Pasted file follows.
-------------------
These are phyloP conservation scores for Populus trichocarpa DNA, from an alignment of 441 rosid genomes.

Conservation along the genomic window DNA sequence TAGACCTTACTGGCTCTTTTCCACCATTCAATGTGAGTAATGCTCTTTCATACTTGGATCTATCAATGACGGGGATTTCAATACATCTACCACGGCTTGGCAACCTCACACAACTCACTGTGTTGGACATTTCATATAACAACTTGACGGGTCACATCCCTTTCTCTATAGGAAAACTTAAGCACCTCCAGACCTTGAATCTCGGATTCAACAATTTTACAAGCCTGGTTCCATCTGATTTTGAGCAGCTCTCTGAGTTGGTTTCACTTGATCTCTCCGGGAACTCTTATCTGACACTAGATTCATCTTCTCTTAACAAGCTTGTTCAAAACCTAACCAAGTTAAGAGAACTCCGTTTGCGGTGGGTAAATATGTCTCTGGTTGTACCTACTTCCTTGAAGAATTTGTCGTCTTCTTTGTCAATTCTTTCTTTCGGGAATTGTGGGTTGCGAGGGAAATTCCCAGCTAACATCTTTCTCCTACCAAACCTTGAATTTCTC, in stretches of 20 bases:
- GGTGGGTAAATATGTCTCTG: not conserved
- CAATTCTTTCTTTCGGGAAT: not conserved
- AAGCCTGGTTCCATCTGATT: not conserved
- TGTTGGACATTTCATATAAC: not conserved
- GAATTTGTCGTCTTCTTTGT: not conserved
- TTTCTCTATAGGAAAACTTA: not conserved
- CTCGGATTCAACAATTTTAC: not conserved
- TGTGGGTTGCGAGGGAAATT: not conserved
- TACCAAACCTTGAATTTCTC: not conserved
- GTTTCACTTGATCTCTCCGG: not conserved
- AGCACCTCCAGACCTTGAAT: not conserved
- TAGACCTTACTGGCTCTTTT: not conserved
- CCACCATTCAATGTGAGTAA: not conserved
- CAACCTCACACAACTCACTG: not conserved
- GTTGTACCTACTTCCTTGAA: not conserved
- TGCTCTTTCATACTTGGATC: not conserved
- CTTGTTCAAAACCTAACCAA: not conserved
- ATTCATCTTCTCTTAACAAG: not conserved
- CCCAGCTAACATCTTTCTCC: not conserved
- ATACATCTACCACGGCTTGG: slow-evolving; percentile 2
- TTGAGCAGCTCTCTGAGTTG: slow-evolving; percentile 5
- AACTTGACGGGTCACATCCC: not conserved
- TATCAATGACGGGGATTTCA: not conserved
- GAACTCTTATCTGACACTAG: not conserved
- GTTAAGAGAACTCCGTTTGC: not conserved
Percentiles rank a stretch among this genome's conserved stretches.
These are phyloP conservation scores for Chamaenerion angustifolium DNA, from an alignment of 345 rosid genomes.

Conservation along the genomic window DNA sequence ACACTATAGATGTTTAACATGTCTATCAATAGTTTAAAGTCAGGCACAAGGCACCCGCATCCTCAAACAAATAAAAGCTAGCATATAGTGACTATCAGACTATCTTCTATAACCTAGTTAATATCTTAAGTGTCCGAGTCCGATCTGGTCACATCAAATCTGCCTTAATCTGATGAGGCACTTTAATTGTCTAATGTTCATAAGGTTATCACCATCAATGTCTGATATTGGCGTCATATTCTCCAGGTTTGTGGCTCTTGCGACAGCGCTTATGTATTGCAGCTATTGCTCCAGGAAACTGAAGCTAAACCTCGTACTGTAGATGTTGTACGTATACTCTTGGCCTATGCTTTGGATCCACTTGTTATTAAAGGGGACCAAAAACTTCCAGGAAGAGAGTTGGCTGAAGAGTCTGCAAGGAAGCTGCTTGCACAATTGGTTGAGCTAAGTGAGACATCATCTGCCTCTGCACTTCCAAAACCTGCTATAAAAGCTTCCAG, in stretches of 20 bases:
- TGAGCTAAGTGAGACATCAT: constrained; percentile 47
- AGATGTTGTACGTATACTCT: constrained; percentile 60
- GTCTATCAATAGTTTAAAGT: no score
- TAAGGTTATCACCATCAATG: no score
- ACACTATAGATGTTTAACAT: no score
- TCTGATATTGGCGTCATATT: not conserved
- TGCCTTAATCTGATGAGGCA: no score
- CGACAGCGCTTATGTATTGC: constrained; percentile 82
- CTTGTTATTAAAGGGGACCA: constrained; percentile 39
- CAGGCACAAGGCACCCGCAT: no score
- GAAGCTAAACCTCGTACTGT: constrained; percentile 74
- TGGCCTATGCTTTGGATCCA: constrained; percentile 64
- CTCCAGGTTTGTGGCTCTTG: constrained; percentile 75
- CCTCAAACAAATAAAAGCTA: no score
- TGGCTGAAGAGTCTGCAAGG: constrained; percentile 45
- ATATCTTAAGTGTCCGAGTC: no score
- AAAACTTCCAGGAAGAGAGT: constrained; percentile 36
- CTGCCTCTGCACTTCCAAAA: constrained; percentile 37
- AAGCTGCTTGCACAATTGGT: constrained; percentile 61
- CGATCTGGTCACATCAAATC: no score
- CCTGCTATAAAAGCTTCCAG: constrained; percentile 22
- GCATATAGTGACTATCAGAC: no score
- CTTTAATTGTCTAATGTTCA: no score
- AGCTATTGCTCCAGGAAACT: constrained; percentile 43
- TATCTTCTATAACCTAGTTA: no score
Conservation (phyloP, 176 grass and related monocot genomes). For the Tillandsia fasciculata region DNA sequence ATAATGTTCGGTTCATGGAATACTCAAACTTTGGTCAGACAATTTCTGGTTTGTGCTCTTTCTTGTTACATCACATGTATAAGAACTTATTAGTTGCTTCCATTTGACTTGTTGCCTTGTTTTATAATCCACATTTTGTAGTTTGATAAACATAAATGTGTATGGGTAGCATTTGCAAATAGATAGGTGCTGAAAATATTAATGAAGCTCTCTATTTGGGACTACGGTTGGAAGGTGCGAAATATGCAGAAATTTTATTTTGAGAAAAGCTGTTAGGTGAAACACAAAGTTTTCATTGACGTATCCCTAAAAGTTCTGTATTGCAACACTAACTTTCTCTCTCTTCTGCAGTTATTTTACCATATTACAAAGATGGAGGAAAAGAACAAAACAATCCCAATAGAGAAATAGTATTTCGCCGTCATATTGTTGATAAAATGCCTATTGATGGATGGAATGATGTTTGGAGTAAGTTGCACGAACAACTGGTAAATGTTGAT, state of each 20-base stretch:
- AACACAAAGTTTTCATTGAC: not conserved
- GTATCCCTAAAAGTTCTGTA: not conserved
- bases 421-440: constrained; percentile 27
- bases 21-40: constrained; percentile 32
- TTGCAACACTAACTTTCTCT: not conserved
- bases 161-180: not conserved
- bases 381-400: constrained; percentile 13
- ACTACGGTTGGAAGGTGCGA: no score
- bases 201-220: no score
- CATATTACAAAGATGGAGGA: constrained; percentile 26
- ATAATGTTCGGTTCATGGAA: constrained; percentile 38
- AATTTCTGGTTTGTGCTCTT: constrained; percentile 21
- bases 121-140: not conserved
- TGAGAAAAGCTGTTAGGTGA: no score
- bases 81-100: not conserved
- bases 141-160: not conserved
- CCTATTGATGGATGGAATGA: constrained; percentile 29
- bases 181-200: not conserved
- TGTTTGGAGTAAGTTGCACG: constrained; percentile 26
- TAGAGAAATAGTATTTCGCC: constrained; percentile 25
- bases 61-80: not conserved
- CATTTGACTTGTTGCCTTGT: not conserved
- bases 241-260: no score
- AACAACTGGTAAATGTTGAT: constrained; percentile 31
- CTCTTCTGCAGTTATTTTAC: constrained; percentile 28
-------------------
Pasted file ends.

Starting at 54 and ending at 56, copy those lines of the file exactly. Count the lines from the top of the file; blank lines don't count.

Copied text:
- AGCTATTGCTCCAGGAAACT: constrained; percentile 43
- TATCTTCTATAACCTAGTTA: no score
Conservation (phyloP, 176 grass and related monocot genomes). For the Tillandsia fasciculata region DNA sequence ATAATGTTCGGTTCATGGAATACTCAAACTTTGGTCAGACAATTTCTGGTTTGTGCTCTTTCTTGTTACATCACATGTATAAGAACTTATTAGTTGCTTCCATTTGACTTGTTGCCTTGTTTTATAATCCACATTTTGTAGTTTGATAAACATAAATGTGTATGGGTAGCATTTGCAAATAGATAGGTGCTGAAAATATTAATGAAGCTCTCTATTTGGGACTACGGTTGGAAGGTGCGAAATATGCAGAAATTTTATTTTGAGAAAAGCTGTTAGGTGAAACACAAAGTTTTCATTGACGTATCCCTAAAAGTTCTGTATTGCAACACTAACTTTCTCTCTCTTCTGCAGTTATTTTACCATATTACAAAGATGGAGGAAAAGAACAAAACAATCCCAATAGAGAAATAGTATTTCGCCGTCATATTGTTGATAAAATGCCTATTGATGGATGGAATGATGTTTGGAGTAAGTTGCACGAACAACTGGTAAATGTTGAT, state of each 20-base stretch: